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CSS History Hack Used To Ban Torrent Users

Back from a very long four weeks of nearly constant travel. SecTor was great, and definitely one of those high quality cons I’ll be returning to. I was really impressed. But anyway, I ran across an interesting thread today as I was perusing my logs. Users have been being banned for using certain Trackers if they are seen having come from certain sites. This is the first time I have seen the CSS history hack actually used in a production environment.

We’ve often talked about the implications of using the CSS History hack for tracking purposes, but this is another take - banning users. It will be interesting to see how this evolves over time. The other interesting implication here is that CSRF DoS is an amusing way to abuse the trust in a client side script. I wonder if the trackers are smart enough to whitelist their own IPs from that script!

17 Responses to “CSS History Hack Used To Ban Torrent Users”

  1. Anon Says:

    the hack works on Opera :/

  2. Dan Weber Says:

    Well, the hack works in anything that obeys the spec, so it’s not surprising Opera is “vulnerable.”

    I can’t figure out from following that link who is blocking and who is being blocked, though. Anyone familiar with the torrent culture willing to clue in us old fogies?

  3. Anonymous Says:

    @Dan

    “It has come to our attention that certain trackers, including x264, are utilizing an internet browser exploit to identify and ban TI members. The”

  4. Skuld Says:

    It appears that the website you are linking to is providing free invites for “invite only” torrent trackers, which the trackers don’t like, so anyone who has that website in their history gets banned because these trackers assume you are either giving away invites or got your invite from that site.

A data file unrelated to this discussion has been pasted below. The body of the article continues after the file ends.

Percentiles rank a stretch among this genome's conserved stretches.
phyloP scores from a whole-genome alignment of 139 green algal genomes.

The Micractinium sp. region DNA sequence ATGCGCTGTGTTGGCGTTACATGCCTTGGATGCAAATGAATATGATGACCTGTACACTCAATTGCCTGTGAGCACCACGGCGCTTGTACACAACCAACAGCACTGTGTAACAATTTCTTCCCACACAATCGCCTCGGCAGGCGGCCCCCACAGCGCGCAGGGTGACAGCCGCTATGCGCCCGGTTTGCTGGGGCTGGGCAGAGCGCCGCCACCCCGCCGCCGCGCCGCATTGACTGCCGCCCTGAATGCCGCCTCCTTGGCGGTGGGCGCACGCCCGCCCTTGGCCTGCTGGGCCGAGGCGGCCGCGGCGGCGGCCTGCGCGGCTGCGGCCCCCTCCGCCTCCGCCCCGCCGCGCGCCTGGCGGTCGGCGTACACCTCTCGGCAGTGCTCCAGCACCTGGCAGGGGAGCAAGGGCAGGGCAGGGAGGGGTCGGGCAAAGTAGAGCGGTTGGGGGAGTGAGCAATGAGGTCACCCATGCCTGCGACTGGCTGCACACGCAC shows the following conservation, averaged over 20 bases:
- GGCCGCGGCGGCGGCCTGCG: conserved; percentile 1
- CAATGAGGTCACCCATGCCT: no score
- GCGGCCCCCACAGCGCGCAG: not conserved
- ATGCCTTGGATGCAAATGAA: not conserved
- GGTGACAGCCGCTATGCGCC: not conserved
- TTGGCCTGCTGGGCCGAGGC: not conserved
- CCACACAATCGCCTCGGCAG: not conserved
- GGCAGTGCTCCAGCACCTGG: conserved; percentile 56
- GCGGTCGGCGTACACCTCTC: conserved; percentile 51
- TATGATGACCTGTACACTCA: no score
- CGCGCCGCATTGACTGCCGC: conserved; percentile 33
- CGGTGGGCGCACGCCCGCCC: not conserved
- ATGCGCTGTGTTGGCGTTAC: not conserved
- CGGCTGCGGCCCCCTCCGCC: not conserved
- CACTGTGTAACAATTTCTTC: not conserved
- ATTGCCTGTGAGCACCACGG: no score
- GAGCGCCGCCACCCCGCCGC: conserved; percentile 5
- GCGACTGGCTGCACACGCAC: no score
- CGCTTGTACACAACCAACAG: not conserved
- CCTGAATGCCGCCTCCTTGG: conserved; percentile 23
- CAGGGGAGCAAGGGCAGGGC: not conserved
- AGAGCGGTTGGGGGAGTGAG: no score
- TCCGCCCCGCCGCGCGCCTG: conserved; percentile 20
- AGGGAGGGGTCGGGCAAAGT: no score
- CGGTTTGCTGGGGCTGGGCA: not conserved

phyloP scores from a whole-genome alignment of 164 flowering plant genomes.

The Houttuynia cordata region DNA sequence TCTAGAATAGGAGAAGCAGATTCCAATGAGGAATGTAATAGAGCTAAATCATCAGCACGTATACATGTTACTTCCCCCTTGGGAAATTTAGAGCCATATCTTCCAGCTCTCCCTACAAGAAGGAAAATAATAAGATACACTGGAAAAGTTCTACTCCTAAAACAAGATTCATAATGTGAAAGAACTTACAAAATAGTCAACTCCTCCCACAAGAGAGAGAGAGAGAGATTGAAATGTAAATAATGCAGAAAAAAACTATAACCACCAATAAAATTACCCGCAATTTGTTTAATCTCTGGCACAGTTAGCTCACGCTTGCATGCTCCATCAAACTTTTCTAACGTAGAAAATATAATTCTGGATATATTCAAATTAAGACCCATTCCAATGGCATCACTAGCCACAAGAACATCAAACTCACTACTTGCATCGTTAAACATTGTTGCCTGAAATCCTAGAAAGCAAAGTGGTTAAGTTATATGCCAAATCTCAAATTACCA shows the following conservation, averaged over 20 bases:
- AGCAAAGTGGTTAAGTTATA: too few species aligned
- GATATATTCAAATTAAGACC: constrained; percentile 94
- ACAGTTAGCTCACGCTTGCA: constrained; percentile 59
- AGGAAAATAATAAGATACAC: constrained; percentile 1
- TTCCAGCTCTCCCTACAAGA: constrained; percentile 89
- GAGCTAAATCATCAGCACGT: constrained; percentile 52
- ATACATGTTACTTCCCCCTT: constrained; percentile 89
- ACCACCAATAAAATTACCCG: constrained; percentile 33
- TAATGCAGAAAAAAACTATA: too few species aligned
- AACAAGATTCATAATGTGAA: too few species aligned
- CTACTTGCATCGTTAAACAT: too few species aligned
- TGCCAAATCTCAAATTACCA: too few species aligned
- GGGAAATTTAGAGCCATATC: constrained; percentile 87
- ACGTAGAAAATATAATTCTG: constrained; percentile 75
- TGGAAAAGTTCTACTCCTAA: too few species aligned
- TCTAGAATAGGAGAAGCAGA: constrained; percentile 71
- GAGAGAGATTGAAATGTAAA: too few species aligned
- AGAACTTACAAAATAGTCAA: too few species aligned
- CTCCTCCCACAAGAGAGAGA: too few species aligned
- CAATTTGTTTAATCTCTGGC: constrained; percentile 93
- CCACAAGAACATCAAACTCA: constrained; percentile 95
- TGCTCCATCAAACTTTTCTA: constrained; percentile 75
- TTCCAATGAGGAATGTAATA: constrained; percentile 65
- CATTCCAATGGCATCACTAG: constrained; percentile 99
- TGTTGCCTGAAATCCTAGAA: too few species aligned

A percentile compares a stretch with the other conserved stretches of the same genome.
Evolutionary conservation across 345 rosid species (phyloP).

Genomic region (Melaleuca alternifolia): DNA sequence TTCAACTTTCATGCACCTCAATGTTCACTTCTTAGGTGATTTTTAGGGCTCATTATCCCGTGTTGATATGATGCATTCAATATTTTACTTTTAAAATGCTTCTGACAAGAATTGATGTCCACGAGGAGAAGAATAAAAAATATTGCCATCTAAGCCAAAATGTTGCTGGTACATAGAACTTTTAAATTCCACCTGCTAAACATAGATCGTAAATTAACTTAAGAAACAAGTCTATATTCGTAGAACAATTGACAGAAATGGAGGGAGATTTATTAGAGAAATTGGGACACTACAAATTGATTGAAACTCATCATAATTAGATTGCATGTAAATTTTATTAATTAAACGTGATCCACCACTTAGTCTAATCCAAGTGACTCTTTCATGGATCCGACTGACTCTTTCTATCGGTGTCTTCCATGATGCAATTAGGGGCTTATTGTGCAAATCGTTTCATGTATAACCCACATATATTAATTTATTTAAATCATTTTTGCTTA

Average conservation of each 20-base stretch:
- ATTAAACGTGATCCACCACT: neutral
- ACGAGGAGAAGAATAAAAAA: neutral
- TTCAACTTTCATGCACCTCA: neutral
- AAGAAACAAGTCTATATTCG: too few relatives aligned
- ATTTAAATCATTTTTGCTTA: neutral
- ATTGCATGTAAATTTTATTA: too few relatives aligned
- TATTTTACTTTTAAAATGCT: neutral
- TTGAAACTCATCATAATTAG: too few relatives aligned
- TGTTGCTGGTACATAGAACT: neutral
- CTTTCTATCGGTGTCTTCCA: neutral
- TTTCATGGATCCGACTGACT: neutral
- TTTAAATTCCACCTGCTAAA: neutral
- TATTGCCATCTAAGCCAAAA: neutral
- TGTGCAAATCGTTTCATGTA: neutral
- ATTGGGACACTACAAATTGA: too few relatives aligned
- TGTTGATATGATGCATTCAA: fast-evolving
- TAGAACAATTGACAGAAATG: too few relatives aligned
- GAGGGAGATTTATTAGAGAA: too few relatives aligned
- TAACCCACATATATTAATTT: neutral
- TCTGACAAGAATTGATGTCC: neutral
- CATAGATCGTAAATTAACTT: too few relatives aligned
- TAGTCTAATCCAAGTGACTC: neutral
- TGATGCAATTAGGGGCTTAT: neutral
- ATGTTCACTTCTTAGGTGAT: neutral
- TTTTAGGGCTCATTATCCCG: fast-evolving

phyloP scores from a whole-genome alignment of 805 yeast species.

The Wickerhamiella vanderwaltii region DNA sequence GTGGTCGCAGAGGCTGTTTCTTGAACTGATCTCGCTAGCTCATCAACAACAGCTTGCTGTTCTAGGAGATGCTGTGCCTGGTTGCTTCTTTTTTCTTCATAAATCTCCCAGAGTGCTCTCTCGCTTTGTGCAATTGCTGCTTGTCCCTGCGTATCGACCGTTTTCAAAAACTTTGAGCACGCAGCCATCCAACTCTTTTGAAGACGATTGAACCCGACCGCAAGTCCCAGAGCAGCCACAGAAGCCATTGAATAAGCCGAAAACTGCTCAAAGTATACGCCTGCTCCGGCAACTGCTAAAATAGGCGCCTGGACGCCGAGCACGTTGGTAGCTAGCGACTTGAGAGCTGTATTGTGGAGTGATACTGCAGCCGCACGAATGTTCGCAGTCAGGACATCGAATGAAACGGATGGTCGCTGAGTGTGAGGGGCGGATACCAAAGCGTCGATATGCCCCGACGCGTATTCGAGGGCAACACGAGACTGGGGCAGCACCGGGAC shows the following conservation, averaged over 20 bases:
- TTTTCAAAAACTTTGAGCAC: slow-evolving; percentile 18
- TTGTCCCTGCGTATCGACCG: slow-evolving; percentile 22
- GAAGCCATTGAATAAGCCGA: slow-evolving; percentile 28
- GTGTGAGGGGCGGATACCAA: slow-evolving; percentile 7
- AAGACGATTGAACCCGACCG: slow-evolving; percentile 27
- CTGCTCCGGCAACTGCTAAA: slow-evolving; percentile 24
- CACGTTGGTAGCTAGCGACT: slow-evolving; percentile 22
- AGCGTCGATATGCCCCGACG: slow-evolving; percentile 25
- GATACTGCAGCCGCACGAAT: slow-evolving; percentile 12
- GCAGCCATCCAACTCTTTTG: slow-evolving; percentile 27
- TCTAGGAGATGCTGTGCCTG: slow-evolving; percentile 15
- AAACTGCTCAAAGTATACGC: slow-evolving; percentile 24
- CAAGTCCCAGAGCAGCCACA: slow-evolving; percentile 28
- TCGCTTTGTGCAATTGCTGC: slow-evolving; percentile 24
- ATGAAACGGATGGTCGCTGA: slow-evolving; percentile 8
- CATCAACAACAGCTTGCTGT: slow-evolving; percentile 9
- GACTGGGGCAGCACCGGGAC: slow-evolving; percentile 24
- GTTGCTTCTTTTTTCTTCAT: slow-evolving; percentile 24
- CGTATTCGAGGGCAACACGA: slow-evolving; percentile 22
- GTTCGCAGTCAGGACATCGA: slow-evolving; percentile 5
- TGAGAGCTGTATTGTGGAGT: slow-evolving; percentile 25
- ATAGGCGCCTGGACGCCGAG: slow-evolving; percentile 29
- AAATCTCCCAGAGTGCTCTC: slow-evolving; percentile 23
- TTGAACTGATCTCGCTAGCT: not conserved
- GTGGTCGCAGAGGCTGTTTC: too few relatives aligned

5. Anon is a dipshit Says:

    I think he was more impressed that it “actually worked” on opera.

  6. Wornstrom Says:

    Nice demo of the Streisand Effect. How many are going to find out about that site from posts like this?

  7. Wes Felter Says:

    I would guess that torrent-invites.com is a forum for sharing invitations to private BitTorrent trackers (the latest incarnation of private ratioed warez BBSes) and those trackers are blocking anyone who comes from torrent-invites.com. Maybe they want to encourage their users to get invitations “honestly” or something.

  8. Bruno Says:

    @Dan: several trackers blocks users that have visited http://www.torrent-invites.com/ (T-I == torrent-invites).

  9. David W Says:

    Step 1: set browser to remember 0 days of history.
    Step 2: clear history.
    Step 3: profit.

    It’s amazing how little you miss privacy-threatening features of your web browser after they’ve been disabled for just a few days.

  10. Picci Says:

    Do they use this already to target ads ?

  11. h3xStream Says:

    The link (forum) mention use of Java .. it’s javascript obviously.

  12. Aliakbar Says:

    thanks ha.ckers !

  13. DARKMASTER Says:

    I WAS BAN IN CSS , BECUSE THE OTHER PLAYER THINK I USE CHEATING , BUT I NOT , HOW CAN I HACK BAN .

  14. DARKMASTER_FAN Says:

    DARKMASTER, please, shoot yourself now.

    Thanks for the informative post, ha.ckers.org

  15. anom Says:

    Don’t download illegal torrents and you’d have nothing to worry about

  16. RSnake Says:

    @anom - from this exact variant, maybe. It doesn’t have to be illegal torrents though. Any torrent site, or any site at all for that matter, could implement this type of technology.

  17. Natanael L Says:

    My idea to avoid this is to make a browser plugin/extension that just blocks this for any other domain than the current one, so that link colors can’t be detected for anything outside the site.